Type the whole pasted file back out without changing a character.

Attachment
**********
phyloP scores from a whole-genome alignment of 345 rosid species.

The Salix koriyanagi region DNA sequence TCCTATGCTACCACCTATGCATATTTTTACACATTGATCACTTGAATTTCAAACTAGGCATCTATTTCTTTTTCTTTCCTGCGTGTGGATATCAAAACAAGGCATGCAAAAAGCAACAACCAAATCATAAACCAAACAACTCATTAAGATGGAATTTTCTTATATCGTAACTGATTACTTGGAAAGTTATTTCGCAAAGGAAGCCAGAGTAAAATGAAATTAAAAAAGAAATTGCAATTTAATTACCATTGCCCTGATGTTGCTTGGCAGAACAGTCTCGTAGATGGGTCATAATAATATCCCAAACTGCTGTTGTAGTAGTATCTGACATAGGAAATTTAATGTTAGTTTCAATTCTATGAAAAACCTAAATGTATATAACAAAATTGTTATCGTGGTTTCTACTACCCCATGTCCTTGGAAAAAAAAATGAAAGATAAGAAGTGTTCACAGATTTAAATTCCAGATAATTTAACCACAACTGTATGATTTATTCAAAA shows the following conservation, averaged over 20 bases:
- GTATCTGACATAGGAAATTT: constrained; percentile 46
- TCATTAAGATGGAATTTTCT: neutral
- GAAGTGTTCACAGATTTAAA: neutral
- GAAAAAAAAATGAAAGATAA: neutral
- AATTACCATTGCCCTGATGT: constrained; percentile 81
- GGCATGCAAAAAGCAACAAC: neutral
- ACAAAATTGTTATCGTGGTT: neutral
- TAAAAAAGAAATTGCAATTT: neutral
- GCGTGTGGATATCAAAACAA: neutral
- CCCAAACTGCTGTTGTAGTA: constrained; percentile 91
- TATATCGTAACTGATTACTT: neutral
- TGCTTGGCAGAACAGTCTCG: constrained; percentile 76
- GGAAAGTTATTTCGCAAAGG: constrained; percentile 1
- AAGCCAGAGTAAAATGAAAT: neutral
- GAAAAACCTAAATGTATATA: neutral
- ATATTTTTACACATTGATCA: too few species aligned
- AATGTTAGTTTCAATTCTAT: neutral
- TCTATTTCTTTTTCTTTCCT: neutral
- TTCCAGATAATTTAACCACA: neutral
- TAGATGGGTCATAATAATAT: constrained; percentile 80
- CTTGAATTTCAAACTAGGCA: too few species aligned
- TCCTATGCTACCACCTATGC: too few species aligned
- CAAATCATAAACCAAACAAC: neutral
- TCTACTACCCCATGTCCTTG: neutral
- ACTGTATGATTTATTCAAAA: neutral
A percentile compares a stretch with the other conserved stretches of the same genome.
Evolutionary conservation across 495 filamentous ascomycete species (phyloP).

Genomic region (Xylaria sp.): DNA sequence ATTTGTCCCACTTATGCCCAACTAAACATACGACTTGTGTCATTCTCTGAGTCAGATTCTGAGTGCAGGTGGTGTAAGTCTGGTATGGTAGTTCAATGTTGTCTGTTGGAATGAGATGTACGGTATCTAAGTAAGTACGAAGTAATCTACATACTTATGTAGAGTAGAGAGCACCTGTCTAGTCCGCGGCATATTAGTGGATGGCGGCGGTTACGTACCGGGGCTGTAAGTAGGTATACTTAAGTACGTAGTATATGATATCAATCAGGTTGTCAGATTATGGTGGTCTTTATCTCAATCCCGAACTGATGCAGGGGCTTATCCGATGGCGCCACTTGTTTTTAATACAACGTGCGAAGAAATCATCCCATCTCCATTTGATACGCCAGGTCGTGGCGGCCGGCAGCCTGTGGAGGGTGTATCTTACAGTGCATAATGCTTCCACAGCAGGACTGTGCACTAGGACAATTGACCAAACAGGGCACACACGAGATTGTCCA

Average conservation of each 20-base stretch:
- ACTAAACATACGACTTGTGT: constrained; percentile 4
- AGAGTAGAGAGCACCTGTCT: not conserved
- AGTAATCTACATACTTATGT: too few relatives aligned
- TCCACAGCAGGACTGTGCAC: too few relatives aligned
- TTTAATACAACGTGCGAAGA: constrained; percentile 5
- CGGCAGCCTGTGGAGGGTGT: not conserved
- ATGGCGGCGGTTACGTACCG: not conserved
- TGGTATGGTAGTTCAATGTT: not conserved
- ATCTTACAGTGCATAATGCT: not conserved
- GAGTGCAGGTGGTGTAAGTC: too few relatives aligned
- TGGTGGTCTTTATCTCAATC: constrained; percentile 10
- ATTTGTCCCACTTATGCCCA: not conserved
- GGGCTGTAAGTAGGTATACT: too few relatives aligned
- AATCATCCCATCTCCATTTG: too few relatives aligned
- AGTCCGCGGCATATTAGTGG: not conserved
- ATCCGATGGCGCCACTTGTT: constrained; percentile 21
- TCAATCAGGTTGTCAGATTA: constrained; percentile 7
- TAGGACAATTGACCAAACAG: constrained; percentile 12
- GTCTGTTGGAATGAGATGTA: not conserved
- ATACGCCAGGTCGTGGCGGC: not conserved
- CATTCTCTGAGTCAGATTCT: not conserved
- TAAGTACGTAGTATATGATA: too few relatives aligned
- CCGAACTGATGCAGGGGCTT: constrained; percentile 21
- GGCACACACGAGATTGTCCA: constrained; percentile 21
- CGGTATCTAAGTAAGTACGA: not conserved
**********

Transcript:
phyloP scores from a whole-genome alignment of 345 rosid species.

The Salix koriyanagi region DNA sequence TCCTATGCTACCACCTATGCATATTTTTACACATTGATCACTTGAATTTCAAACTAGGCATCTATTTCTTTTTCTTTCCTGCGTGTGGATATCAAAACAAGGCATGCAAAAAGCAACAACCAAATCATAAACCAAACAACTCATTAAGATGGAATTTTCTTATATCGTAACTGATTACTTGGAAAGTTATTTCGCAAAGGAAGCCAGAGTAAAATGAAATTAAAAAAGAAATTGCAATTTAATTACCATTGCCCTGATGTTGCTTGGCAGAACAGTCTCGTAGATGGGTCATAATAATATCCCAAACTGCTGTTGTAGTAGTATCTGACATAGGAAATTTAATGTTAGTTTCAATTCTATGAAAAACCTAAATGTATATAACAAAATTGTTATCGTGGTTTCTACTACCCCATGTCCTTGGAAAAAAAAATGAAAGATAAGAAGTGTTCACAGATTTAAATTCCAGATAATTTAACCACAACTGTATGATTTATTCAAAA shows the following conservation, averaged over 20 bases:
- GTATCTGACATAGGAAATTT: constrained; percentile 46
- TCATTAAGATGGAATTTTCT: neutral
- GAAGTGTTCACAGATTTAAA: neutral
- GAAAAAAAAATGAAAGATAA: neutral
- AATTACCATTGCCCTGATGT: constrained; percentile 81
- GGCATGCAAAAAGCAACAAC: neutral
- ACAAAATTGTTATCGTGGTT: neutral
- TAAAAAAGAAATTGCAATTT: neutral
- GCGTGTGGATATCAAAACAA: neutral
- CCCAAACTGCTGTTGTAGTA: constrained; percentile 91
- TATATCGTAACTGATTACTT: neutral
- TGCTTGGCAGAACAGTCTCG: constrained; percentile 76
- GGAAAGTTATTTCGCAAAGG: constrained; percentile 1
- AAGCCAGAGTAAAATGAAAT: neutral
- GAAAAACCTAAATGTATATA: neutral
- ATATTTTTACACATTGATCA: too few species aligned
- AATGTTAGTTTCAATTCTAT: neutral
- TCTATTTCTTTTTCTTTCCT: neutral
- TTCCAGATAATTTAACCACA: neutral
- TAGATGGGTCATAATAATAT: constrained; percentile 80
- CTTGAATTTCAAACTAGGCA: too few species aligned
- TCCTATGCTACCACCTATGC: too few species aligned
- CAAATCATAAACCAAACAAC: neutral
- TCTACTACCCCATGTCCTTG: neutral
- ACTGTATGATTTATTCAAAA: neutral
A percentile compares a stretch with the other conserved stretches of the same genome.
Evolutionary conservation across 495 filamentous ascomycete species (phyloP).

Genomic region (Xylaria sp.): DNA sequence ATTTGTCCCACTTATGCCCAACTAAACATACGACTTGTGTCATTCTCTGAGTCAGATTCTGAGTGCAGGTGGTGTAAGTCTGGTATGGTAGTTCAATGTTGTCTGTTGGAATGAGATGTACGGTATCTAAGTAAGTACGAAGTAATCTACATACTTATGTAGAGTAGAGAGCACCTGTCTAGTCCGCGGCATATTAGTGGATGGCGGCGGTTACGTACCGGGGCTGTAAGTAGGTATACTTAAGTACGTAGTATATGATATCAATCAGGTTGTCAGATTATGGTGGTCTTTATCTCAATCCCGAACTGATGCAGGGGCTTATCCGATGGCGCCACTTGTTTTTAATACAACGTGCGAAGAAATCATCCCATCTCCATTTGATACGCCAGGTCGTGGCGGCCGGCAGCCTGTGGAGGGTGTATCTTACAGTGCATAATGCTTCCACAGCAGGACTGTGCACTAGGACAATTGACCAAACAGGGCACACACGAGATTGTCCA

Average conservation of each 20-base stretch:
- ACTAAACATACGACTTGTGT: constrained; percentile 4
- AGAGTAGAGAGCACCTGTCT: not conserved
- AGTAATCTACATACTTATGT: too few relatives aligned
- TCCACAGCAGGACTGTGCAC: too few relatives aligned
- TTTAATACAACGTGCGAAGA: constrained; percentile 5
- CGGCAGCCTGTGGAGGGTGT: not conserved
- ATGGCGGCGGTTACGTACCG: not conserved
- TGGTATGGTAGTTCAATGTT: not conserved
- ATCTTACAGTGCATAATGCT: not conserved
- GAGTGCAGGTGGTGTAAGTC: too few relatives aligned
- TGGTGGTCTTTATCTCAATC: constrained; percentile 10
- ATTTGTCCCACTTATGCCCA: not conserved
- GGGCTGTAAGTAGGTATACT: too few relatives aligned
- AATCATCCCATCTCCATTTG: too few relatives aligned
- AGTCCGCGGCATATTAGTGG: not conserved
- ATCCGATGGCGCCACTTGTT: constrained; percentile 21
- TCAATCAGGTTGTCAGATTA: constrained; percentile 7
- TAGGACAATTGACCAAACAG: constrained; percentile 12
- GTCTGTTGGAATGAGATGTA: not conserved
- ATACGCCAGGTCGTGGCGGC: not conserved
- CATTCTCTGAGTCAGATTCT: not conserved
- TAAGTACGTAGTATATGATA: too few relatives aligned
- CCGAACTGATGCAGGGGCTT: constrained; percentile 21
- GGCACACACGAGATTGTCCA: constrained; percentile 21
- CGGTATCTAAGTAAGTACGA: not conserved